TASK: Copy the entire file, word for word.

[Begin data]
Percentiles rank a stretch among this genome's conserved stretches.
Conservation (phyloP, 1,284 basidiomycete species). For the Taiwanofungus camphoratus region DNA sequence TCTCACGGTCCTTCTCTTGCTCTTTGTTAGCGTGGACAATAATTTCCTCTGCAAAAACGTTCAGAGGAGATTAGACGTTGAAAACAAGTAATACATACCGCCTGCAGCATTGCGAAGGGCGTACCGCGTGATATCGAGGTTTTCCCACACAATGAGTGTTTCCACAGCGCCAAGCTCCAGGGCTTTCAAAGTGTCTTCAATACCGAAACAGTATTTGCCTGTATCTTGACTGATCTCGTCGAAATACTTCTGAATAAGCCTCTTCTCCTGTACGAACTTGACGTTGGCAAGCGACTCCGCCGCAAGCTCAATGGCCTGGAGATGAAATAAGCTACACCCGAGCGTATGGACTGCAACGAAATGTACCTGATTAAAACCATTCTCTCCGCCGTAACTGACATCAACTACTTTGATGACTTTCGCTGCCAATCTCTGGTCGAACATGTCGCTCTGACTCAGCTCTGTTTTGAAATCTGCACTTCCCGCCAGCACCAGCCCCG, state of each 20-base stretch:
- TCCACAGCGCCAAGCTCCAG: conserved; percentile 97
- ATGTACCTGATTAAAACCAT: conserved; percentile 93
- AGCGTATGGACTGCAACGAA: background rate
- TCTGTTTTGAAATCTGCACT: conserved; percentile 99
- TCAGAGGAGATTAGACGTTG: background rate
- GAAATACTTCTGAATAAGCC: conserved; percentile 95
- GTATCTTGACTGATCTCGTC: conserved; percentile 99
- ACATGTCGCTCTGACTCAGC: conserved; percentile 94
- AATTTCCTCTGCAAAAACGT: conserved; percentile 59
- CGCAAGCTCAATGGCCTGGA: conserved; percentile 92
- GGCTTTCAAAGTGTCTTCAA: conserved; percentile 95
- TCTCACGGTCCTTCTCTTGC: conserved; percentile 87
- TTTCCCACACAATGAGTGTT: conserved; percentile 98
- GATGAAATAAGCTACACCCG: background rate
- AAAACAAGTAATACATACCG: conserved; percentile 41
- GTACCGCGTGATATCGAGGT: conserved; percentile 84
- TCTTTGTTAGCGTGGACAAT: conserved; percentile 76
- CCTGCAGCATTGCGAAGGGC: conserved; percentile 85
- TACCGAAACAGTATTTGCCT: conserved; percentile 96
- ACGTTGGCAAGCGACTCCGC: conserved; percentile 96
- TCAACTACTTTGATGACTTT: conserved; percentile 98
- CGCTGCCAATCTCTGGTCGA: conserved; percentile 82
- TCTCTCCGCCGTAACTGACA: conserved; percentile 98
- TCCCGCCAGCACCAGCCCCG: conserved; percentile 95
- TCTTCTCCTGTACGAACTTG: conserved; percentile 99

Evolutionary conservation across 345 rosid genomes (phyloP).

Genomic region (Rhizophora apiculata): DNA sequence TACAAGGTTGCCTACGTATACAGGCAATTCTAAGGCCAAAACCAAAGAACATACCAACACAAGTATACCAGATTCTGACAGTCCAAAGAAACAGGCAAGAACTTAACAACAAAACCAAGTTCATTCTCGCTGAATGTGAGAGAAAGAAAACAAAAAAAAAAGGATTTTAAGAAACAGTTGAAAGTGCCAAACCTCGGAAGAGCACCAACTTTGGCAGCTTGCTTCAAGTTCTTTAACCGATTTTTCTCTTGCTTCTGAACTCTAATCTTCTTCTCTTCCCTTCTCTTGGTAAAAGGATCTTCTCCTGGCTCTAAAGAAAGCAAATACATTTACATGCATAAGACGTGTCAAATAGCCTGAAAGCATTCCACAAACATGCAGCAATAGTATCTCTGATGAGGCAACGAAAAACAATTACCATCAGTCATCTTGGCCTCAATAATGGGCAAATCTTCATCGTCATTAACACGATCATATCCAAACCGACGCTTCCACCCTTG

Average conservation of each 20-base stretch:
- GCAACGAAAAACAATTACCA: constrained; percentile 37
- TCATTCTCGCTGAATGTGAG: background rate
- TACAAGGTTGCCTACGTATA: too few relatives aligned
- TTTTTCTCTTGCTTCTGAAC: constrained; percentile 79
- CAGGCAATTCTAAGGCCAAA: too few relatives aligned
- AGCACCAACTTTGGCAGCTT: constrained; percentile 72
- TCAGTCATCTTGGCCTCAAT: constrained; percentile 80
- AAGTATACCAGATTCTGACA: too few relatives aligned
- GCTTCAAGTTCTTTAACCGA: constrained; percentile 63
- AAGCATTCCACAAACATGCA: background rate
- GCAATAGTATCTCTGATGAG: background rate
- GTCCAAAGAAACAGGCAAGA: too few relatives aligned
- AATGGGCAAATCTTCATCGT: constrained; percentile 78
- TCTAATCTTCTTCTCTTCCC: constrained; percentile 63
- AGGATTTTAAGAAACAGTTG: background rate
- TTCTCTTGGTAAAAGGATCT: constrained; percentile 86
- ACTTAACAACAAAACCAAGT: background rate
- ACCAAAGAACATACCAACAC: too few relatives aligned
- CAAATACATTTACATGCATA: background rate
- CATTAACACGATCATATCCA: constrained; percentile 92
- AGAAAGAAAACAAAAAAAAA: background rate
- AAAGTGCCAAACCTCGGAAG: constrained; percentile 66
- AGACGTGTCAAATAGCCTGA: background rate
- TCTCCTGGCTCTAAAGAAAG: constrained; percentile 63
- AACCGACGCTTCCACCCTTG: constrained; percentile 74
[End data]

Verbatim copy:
Percentiles rank a stretch among this genome's conserved stretches.
Conservation (phyloP, 1,284 basidiomycete species). For the Taiwanofungus camphoratus region DNA sequence TCTCACGGTCCTTCTCTTGCTCTTTGTTAGCGTGGACAATAATTTCCTCTGCAAAAACGTTCAGAGGAGATTAGACGTTGAAAACAAGTAATACATACCGCCTGCAGCATTGCGAAGGGCGTACCGCGTGATATCGAGGTTTTCCCACACAATGAGTGTTTCCACAGCGCCAAGCTCCAGGGCTTTCAAAGTGTCTTCAATACCGAAACAGTATTTGCCTGTATCTTGACTGATCTCGTCGAAATACTTCTGAATAAGCCTCTTCTCCTGTACGAACTTGACGTTGGCAAGCGACTCCGCCGCAAGCTCAATGGCCTGGAGATGAAATAAGCTACACCCGAGCGTATGGACTGCAACGAAATGTACCTGATTAAAACCATTCTCTCCGCCGTAACTGACATCAACTACTTTGATGACTTTCGCTGCCAATCTCTGGTCGAACATGTCGCTCTGACTCAGCTCTGTTTTGAAATCTGCACTTCCCGCCAGCACCAGCCCCG, state of each 20-base stretch:
- TCCACAGCGCCAAGCTCCAG: conserved; percentile 97
- ATGTACCTGATTAAAACCAT: conserved; percentile 93
- AGCGTATGGACTGCAACGAA: background rate
- TCTGTTTTGAAATCTGCACT: conserved; percentile 99
- TCAGAGGAGATTAGACGTTG: background rate
- GAAATACTTCTGAATAAGCC: conserved; percentile 95
- GTATCTTGACTGATCTCGTC: conserved; percentile 99
- ACATGTCGCTCTGACTCAGC: conserved; percentile 94
- AATTTCCTCTGCAAAAACGT: conserved; percentile 59
- CGCAAGCTCAATGGCCTGGA: conserved; percentile 92
- GGCTTTCAAAGTGTCTTCAA: conserved; percentile 95
- TCTCACGGTCCTTCTCTTGC: conserved; percentile 87
- TTTCCCACACAATGAGTGTT: conserved; percentile 98
- GATGAAATAAGCTACACCCG: background rate
- AAAACAAGTAATACATACCG: conserved; percentile 41
- GTACCGCGTGATATCGAGGT: conserved; percentile 84
- TCTTTGTTAGCGTGGACAAT: conserved; percentile 76
- CCTGCAGCATTGCGAAGGGC: conserved; percentile 85
- TACCGAAACAGTATTTGCCT: conserved; percentile 96
- ACGTTGGCAAGCGACTCCGC: conserved; percentile 96
- TCAACTACTTTGATGACTTT: conserved; percentile 98
- CGCTGCCAATCTCTGGTCGA: conserved; percentile 82
- TCTCTCCGCCGTAACTGACA: conserved; percentile 98
- TCCCGCCAGCACCAGCCCCG: conserved; percentile 95
- TCTTCTCCTGTACGAACTTG: conserved; percentile 99

Evolutionary conservation across 345 rosid genomes (phyloP).

Genomic region (Rhizophora apiculata): DNA sequence TACAAGGTTGCCTACGTATACAGGCAATTCTAAGGCCAAAACCAAAGAACATACCAACACAAGTATACCAGATTCTGACAGTCCAAAGAAACAGGCAAGAACTTAACAACAAAACCAAGTTCATTCTCGCTGAATGTGAGAGAAAGAAAACAAAAAAAAAAGGATTTTAAGAAACAGTTGAAAGTGCCAAACCTCGGAAGAGCACCAACTTTGGCAGCTTGCTTCAAGTTCTTTAACCGATTTTTCTCTTGCTTCTGAACTCTAATCTTCTTCTCTTCCCTTCTCTTGGTAAAAGGATCTTCTCCTGGCTCTAAAGAAAGCAAATACATTTACATGCATAAGACGTGTCAAATAGCCTGAAAGCATTCCACAAACATGCAGCAATAGTATCTCTGATGAGGCAACGAAAAACAATTACCATCAGTCATCTTGGCCTCAATAATGGGCAAATCTTCATCGTCATTAACACGATCATATCCAAACCGACGCTTCCACCCTTG

Average conservation of each 20-base stretch:
- GCAACGAAAAACAATTACCA: constrained; percentile 37
- TCATTCTCGCTGAATGTGAG: background rate
- TACAAGGTTGCCTACGTATA: too few relatives aligned
- TTTTTCTCTTGCTTCTGAAC: constrained; percentile 79
- CAGGCAATTCTAAGGCCAAA: too few relatives aligned
- AGCACCAACTTTGGCAGCTT: constrained; percentile 72
- TCAGTCATCTTGGCCTCAAT: constrained; percentile 80
- AAGTATACCAGATTCTGACA: too few relatives aligned
- GCTTCAAGTTCTTTAACCGA: constrained; percentile 63
- AAGCATTCCACAAACATGCA: background rate
- GCAATAGTATCTCTGATGAG: background rate
- GTCCAAAGAAACAGGCAAGA: too few relatives aligned
- AATGGGCAAATCTTCATCGT: constrained; percentile 78
- TCTAATCTTCTTCTCTTCCC: constrained; percentile 63
- AGGATTTTAAGAAACAGTTG: background rate
- TTCTCTTGGTAAAAGGATCT: constrained; percentile 86
- ACTTAACAACAAAACCAAGT: background rate
- ACCAAAGAACATACCAACAC: too few relatives aligned
- CAAATACATTTACATGCATA: background rate
- CATTAACACGATCATATCCA: constrained; percentile 92
- AGAAAGAAAACAAAAAAAAA: background rate
- AAAGTGCCAAACCTCGGAAG: constrained; percentile 66
- AGACGTGTCAAATAGCCTGA: background rate
- TCTCCTGGCTCTAAAGAAAG: constrained; percentile 63
- AACCGACGCTTCCACCCTTG: constrained; percentile 74